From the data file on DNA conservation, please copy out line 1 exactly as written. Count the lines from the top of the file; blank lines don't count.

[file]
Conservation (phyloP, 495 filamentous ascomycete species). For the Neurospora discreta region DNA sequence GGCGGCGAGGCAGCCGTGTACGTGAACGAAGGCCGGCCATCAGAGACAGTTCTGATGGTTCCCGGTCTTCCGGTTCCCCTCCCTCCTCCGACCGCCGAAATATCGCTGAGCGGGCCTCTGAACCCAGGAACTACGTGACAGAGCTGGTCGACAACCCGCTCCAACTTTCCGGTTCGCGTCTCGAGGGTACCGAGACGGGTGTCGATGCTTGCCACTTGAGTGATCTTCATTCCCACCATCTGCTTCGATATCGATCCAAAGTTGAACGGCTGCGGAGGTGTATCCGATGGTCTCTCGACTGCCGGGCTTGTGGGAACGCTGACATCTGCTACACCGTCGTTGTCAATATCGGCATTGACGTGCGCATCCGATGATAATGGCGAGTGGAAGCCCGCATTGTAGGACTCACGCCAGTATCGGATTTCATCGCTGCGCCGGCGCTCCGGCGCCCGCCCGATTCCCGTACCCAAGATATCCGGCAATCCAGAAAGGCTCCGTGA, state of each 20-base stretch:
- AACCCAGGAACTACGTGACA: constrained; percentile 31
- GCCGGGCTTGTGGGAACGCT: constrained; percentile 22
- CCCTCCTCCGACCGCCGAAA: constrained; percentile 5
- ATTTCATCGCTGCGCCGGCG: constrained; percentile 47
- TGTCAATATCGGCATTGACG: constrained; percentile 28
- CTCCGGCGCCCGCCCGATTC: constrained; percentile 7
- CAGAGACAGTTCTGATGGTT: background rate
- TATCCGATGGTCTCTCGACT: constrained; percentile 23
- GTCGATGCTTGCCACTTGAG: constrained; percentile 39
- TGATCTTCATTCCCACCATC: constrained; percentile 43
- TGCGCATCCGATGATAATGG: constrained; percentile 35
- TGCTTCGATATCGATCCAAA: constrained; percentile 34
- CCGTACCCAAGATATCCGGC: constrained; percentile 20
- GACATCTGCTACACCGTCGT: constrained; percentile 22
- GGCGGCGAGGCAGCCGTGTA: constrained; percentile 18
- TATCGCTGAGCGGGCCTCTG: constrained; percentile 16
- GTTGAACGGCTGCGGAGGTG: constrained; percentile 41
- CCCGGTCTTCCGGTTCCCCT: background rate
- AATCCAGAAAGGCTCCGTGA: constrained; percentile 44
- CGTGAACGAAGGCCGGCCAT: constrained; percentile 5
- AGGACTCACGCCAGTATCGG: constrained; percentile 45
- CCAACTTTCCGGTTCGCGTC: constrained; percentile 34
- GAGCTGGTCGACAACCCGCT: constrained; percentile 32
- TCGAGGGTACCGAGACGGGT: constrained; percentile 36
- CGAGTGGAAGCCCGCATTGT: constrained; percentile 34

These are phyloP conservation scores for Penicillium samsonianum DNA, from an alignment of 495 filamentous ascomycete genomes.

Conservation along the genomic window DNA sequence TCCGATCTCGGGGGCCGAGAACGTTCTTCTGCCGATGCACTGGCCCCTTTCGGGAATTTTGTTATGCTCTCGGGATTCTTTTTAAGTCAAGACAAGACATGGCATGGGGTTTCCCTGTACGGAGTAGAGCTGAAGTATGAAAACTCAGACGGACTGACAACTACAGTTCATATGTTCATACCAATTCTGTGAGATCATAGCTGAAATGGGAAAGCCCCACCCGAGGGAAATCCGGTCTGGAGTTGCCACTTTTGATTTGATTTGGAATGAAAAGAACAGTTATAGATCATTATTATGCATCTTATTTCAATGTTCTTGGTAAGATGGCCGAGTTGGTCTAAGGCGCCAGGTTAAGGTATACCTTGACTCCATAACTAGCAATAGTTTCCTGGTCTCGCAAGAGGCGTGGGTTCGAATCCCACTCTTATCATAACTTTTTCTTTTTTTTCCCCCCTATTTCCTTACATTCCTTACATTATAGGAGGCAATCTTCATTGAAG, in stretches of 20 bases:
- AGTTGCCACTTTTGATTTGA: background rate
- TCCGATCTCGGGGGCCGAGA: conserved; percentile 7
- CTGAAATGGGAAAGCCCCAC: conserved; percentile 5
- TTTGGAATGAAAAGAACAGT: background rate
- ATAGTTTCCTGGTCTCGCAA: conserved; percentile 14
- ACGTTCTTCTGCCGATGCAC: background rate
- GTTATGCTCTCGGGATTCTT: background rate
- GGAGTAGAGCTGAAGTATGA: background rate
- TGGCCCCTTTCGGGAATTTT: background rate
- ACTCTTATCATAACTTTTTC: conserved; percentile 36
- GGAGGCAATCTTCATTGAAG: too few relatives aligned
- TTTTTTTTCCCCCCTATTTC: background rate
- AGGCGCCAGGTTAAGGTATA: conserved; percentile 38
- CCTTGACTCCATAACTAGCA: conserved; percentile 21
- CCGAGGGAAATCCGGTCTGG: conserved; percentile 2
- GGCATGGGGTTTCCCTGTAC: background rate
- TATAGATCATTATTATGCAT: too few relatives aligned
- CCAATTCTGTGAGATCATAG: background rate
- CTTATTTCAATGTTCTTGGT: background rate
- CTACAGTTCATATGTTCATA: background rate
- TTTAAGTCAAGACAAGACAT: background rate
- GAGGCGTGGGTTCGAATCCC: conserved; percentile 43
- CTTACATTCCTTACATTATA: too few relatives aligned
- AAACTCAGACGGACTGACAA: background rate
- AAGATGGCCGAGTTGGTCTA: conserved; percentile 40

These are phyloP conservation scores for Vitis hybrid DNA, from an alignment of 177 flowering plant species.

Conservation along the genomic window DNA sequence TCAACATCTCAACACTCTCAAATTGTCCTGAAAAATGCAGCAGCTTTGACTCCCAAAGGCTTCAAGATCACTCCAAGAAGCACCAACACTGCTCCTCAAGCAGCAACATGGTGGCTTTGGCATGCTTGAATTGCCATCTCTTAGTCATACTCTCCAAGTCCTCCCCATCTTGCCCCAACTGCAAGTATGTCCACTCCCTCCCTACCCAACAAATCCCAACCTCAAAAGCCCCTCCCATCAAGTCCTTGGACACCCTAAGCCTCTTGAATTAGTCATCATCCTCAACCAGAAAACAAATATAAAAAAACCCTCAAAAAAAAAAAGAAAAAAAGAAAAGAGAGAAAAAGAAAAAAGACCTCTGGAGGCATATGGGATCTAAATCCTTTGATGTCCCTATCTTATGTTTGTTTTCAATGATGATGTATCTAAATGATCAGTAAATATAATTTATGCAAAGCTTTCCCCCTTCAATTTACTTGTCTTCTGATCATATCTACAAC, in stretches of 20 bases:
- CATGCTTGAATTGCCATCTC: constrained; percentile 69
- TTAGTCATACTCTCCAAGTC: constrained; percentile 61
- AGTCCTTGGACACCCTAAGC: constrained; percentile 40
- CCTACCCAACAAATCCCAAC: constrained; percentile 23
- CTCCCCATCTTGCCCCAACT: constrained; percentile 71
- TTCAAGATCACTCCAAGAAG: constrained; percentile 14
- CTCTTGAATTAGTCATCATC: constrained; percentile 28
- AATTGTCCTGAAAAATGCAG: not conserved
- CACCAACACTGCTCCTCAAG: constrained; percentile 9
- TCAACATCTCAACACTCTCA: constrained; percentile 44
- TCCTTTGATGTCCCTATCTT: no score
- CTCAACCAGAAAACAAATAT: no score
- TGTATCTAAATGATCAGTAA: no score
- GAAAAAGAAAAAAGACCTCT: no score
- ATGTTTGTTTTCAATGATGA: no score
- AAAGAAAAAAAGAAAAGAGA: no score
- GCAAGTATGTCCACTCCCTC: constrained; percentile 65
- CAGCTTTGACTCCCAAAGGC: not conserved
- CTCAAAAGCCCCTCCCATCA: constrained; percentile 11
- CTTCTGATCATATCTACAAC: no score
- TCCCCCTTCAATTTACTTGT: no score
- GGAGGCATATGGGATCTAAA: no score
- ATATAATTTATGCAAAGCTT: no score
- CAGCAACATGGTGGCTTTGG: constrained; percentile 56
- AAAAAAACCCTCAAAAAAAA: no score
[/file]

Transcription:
Conservation (phyloP, 495 filamentous ascomycete species). For the Neurospora discreta region DNA sequence GGCGGCGAGGCAGCCGTGTACGTGAACGAAGGCCGGCCATCAGAGACAGTTCTGATGGTTCCCGGTCTTCCGGTTCCCCTCCCTCCTCCGACCGCCGAAATATCGCTGAGCGGGCCTCTGAACCCAGGAACTACGTGACAGAGCTGGTCGACAACCCGCTCCAACTTTCCGGTTCGCGTCTCGAGGGTACCGAGACGGGTGTCGATGCTTGCCACTTGAGTGATCTTCATTCCCACCATCTGCTTCGATATCGATCCAAAGTTGAACGGCTGCGGAGGTGTATCCGATGGTCTCTCGACTGCCGGGCTTGTGGGAACGCTGACATCTGCTACACCGTCGTTGTCAATATCGGCATTGACGTGCGCATCCGATGATAATGGCGAGTGGAAGCCCGCATTGTAGGACTCACGCCAGTATCGGATTTCATCGCTGCGCCGGCGCTCCGGCGCCCGCCCGATTCCCGTACCCAAGATATCCGGCAATCCAGAAAGGCTCCGTGA, state of each 20-base stretch: